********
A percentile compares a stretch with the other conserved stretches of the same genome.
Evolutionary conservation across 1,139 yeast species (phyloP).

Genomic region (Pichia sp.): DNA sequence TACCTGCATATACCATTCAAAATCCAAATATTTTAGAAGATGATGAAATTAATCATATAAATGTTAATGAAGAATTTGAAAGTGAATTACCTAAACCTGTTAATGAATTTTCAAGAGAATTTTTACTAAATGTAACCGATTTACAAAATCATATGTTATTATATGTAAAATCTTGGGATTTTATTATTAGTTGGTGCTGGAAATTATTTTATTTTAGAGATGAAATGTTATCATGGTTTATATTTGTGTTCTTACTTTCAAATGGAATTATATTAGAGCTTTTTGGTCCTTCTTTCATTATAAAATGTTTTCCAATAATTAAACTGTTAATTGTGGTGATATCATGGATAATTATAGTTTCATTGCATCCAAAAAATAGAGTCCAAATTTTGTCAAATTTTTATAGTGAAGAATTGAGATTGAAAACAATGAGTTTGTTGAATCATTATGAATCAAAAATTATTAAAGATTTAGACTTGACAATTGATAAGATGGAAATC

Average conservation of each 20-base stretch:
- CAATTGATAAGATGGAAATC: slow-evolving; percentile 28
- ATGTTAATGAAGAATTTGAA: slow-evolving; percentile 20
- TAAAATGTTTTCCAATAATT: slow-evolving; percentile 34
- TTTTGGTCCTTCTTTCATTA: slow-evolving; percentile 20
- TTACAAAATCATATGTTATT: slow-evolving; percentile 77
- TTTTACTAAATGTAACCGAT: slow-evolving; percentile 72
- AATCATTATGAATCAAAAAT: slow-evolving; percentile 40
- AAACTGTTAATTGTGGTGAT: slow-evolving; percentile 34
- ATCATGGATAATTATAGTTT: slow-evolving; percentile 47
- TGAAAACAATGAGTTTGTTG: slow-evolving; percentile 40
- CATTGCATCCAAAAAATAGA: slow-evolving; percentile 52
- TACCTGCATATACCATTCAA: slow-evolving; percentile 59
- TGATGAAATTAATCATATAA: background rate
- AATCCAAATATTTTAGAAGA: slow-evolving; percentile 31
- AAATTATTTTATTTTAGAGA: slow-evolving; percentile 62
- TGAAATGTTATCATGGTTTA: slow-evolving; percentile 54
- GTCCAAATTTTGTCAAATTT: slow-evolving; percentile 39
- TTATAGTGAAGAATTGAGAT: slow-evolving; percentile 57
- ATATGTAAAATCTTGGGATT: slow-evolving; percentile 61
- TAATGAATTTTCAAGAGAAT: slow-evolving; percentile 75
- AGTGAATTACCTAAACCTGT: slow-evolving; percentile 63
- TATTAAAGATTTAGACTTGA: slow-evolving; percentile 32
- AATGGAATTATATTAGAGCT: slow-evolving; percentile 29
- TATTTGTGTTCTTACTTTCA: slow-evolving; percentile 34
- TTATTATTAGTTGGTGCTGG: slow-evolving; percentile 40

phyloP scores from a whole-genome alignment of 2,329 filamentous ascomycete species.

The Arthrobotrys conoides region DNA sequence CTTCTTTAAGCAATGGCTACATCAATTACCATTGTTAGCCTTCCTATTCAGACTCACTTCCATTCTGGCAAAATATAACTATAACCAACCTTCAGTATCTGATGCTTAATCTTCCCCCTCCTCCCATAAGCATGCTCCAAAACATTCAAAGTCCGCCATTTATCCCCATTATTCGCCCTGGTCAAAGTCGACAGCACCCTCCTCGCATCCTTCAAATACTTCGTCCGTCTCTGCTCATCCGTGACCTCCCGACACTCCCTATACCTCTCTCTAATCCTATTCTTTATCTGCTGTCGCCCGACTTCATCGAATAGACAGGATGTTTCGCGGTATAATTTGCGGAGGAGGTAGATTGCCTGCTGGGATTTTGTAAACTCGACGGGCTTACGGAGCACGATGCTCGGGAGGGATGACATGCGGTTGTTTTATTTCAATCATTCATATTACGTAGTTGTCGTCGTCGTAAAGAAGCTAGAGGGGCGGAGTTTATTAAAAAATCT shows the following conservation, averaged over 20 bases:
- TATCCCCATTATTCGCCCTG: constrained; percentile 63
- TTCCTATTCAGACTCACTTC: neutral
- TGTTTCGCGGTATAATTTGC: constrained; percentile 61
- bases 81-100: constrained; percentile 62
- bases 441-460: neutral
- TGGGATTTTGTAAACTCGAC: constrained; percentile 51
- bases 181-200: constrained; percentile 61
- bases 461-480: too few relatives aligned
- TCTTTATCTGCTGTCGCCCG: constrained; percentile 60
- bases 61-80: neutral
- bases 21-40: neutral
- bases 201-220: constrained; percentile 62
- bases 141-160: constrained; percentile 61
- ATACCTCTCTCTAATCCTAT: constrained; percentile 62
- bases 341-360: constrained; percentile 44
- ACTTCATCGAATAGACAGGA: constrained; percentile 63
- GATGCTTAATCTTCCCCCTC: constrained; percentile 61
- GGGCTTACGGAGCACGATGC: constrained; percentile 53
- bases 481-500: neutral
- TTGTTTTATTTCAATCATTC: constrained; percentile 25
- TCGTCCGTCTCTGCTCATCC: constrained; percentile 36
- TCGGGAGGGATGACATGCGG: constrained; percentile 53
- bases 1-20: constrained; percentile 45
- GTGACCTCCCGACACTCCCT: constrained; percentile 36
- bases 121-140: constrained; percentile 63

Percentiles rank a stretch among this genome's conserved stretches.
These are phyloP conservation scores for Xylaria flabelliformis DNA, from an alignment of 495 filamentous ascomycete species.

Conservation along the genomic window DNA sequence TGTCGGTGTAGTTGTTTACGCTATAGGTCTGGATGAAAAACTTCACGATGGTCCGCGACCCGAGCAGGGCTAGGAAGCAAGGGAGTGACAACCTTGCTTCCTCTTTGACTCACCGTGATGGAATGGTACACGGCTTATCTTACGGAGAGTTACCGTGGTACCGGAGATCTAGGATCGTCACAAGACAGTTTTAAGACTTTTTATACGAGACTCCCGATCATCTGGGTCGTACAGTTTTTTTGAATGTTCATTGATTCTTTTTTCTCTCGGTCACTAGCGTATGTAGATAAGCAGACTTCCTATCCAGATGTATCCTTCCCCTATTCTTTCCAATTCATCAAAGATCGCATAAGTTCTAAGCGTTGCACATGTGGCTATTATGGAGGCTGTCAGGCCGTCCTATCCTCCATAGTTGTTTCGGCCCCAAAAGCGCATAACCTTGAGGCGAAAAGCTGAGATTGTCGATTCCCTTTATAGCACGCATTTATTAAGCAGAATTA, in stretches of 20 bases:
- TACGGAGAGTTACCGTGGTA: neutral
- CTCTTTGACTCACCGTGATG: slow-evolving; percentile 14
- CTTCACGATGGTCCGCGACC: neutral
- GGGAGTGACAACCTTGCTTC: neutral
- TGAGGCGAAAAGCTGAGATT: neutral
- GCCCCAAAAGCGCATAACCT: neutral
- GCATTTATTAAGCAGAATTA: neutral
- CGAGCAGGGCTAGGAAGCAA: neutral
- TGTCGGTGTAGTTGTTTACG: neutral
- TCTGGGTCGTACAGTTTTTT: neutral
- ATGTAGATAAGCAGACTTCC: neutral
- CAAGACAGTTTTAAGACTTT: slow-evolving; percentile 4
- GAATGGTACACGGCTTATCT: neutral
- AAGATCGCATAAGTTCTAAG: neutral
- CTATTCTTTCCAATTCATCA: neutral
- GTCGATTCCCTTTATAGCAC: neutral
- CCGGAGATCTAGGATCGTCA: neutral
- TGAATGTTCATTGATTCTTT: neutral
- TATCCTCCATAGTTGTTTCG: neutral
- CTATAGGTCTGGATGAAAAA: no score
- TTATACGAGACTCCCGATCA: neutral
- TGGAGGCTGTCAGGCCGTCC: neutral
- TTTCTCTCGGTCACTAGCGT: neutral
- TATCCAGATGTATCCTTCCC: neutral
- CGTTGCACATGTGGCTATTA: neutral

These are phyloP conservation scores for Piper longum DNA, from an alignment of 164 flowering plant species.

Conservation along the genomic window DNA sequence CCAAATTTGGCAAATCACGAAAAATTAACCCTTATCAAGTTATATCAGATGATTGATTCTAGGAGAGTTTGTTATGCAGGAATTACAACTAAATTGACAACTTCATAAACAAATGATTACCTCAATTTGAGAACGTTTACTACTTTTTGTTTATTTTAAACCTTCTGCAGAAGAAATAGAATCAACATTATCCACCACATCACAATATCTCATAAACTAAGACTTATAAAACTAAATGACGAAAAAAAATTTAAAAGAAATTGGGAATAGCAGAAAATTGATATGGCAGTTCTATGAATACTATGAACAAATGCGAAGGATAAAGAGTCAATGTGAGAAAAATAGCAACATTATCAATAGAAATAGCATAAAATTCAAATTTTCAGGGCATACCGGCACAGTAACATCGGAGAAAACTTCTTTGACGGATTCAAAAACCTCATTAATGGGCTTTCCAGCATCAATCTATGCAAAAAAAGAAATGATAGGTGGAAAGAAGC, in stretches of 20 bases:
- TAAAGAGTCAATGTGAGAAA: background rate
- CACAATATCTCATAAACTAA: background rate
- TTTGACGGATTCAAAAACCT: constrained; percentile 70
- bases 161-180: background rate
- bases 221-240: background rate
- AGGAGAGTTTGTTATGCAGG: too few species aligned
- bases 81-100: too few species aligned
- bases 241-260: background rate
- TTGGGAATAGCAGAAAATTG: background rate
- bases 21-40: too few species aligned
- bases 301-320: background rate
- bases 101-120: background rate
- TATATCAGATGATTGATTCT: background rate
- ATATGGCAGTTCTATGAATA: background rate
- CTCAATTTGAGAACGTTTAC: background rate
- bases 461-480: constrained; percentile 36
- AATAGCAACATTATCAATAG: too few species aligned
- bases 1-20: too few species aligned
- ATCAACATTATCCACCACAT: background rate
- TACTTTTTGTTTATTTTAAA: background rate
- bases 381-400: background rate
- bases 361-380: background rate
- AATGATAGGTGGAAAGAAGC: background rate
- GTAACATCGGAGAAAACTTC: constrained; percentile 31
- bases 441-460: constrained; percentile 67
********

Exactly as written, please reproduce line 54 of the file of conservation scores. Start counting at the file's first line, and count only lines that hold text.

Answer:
- bases 1-20: constrained; percentile 45